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Discipline, funding challenge minority children's educational success, new study finds

Posted at 6:03 PM, Jun 27, 2018

Discipline, funding, and enrollment are creating barriers for minority children educational success. 

on Wednesday, state data shows that black and brown youth face stricter discipline in schools, receiving suspensions at three times the rate of their white peers. Data also shows there is approximately 77,000 or 50 percent of young children ages 3 to 4 years old that are not in school.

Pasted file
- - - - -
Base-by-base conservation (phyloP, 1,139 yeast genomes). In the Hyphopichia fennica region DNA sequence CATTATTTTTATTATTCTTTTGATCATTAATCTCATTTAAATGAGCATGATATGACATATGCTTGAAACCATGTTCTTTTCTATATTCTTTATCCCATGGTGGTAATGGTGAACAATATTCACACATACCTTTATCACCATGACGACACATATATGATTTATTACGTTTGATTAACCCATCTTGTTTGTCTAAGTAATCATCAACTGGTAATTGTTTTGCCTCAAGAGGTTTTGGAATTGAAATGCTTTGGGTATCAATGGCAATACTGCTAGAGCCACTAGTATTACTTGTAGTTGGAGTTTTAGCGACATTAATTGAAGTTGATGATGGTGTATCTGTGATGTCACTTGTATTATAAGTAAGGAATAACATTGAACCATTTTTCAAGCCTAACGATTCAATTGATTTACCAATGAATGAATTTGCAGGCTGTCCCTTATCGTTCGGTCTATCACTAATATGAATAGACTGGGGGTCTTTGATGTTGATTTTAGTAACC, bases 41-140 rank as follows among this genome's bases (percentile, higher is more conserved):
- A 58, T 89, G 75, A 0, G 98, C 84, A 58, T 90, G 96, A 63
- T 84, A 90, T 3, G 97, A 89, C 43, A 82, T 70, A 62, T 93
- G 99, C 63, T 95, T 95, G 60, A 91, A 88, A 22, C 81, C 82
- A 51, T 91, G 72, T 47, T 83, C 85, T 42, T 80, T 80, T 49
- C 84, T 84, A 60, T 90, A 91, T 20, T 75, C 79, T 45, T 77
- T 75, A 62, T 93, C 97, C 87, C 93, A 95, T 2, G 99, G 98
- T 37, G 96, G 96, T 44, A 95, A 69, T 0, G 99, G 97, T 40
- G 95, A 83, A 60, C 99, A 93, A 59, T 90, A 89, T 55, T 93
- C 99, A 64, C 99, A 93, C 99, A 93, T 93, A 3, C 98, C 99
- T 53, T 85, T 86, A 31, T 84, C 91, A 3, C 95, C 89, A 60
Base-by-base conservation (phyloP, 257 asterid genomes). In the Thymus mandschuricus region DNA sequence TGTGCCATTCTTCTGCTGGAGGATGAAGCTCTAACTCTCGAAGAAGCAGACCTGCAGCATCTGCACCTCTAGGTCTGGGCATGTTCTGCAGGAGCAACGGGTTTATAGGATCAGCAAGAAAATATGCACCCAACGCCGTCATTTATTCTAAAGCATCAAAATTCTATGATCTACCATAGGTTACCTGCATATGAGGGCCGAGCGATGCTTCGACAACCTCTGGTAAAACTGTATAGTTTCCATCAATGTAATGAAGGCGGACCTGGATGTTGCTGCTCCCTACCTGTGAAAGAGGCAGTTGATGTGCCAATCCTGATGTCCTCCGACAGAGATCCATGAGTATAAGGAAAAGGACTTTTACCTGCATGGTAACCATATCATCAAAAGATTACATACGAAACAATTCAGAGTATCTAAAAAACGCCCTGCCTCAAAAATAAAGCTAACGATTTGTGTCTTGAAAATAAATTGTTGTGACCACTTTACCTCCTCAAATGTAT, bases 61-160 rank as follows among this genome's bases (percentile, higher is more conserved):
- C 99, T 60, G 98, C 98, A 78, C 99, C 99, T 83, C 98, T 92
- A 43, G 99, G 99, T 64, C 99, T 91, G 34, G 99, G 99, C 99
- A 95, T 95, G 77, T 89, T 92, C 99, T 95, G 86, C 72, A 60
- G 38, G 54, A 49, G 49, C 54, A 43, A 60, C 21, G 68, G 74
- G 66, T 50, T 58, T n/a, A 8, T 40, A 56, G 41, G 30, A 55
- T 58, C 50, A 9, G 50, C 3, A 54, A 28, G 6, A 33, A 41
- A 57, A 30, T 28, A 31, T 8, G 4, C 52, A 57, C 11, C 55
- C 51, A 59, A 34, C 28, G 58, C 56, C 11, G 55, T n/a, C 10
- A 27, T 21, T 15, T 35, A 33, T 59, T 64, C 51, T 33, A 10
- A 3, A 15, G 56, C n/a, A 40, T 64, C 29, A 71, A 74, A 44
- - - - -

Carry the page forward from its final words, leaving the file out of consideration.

Maryland ranks 9th in education, and 14th in overall child well-being, according to the 2018 KIDS COUNT® Data Book, a comprehensive annual study of child well-being from the Annie E. Casey Foundation, that ranks all 50 states on key indicators of child well-being.

The report also indicates that 15 percent of Maryland children, roughly 53,000 kids, are at risk of being undercounted in the 2020 census.

If such undercounts are made the state could lose roughly $2.5 billion of federal funding for 10 children and youth-focused organizations like SNAP, CHIP, Medicare and foster/childcare.

Click here to read additional material to explore the study further.